Throughout its history, the United States Government has struggled to protect itself from dishonest companies and individuals who attempt to profit at its expense and, by extension, at the expense of its citizens. It is estimated that roughly 10% of the federal budget is paid to unscrupulous companies and persons who defraud the government by the submission of inflated or false bills for products and services, or by false statements designed to avoid payment of legitimate debt to the government. Often, private citizens may become aware of such frauds through either direct or indirect involvement (i.e., they, their employer, or their colleague is the perpetrator) or through happenstance. To encourage persons having such information to step forward, the federal government and many state governments (including California, Florida, Illinois, Michigan, Virginia, and 13 others) have enacted qui tam, or "whistleblower" statutes. These provide private citizens with the right and financial incentive to obtain private lawyers and file a lawsuit - under seal - against the perpetrator. Federal or state prosecutors then review the evidence compiled by the private citizen to determine whether the government should intervene and prosecute the case, or permit the private plaintiff to proceed, acting in place of law enforcement. Whistleblower plaintiffs can in some instances obtain up to 35% of the total recovery - an incentive often equaling many millions of dollars.
The Dodd-Frank Wall Street Reform and Consumer Protection Act, enacted July 21, 2010, expanded whistleblower rights to include individuals with knowledge of financial fraud. Under these new provisions, if a whistleblower provides original information of a fraud to the Securities and Exchange Commission or the Commodities Futures Trading Commission that results in monetary sanctions in excess of $1 million, the whistleblower can share from 10% to 30% of the amount collected. In addition, as under the False Claims Act, a whistleblower subjected to retaliation may sue for reinstatement and double back-pay owed (with interest) as well as all costs and reasonable attorneys' fees.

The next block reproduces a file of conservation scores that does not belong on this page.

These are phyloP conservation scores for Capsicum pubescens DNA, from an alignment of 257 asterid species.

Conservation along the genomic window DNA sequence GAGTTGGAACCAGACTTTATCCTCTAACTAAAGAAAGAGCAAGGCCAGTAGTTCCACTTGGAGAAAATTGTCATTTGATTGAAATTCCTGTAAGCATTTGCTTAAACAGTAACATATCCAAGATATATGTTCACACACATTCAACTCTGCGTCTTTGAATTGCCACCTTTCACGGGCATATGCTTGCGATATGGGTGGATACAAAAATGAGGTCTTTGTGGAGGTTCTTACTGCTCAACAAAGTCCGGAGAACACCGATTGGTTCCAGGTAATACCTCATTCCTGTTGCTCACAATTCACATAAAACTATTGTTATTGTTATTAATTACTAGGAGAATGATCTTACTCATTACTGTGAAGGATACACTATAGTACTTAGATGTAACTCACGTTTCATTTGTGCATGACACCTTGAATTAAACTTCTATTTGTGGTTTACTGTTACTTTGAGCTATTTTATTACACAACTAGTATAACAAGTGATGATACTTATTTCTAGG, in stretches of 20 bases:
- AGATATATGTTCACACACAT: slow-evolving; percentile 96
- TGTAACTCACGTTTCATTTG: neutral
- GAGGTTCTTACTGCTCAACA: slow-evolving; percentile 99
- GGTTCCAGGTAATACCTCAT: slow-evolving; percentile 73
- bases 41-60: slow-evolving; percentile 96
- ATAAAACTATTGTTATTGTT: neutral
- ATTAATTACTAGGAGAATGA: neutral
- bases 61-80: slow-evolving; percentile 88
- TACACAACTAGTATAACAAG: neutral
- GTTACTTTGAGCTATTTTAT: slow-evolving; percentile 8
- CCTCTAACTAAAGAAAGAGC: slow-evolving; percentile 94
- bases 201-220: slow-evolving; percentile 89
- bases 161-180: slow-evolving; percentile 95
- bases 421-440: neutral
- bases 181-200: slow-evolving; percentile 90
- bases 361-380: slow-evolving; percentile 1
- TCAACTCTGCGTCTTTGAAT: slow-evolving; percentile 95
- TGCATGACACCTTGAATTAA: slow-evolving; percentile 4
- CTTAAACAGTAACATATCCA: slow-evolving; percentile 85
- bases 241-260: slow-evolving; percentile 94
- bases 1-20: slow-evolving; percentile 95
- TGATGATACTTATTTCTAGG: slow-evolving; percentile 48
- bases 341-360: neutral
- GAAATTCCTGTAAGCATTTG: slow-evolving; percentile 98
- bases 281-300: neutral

Given its experience in the area of whistleblower actions and the enactment of Dodd-Frank, Kirby McInerney has founded a sub-practice group to focus on securities and commodities whistleblower cases.
At Kirby McInerney, we support private citizens who become aware of a fraud against the government. Our attorneys have represented citizens filing qui tam lawsuits in California and Illinois, and are currently in the process of initiating further litigation of this nature. Our attorneys work hard to achieve maximum compensation for our clients in return for their time and honesty.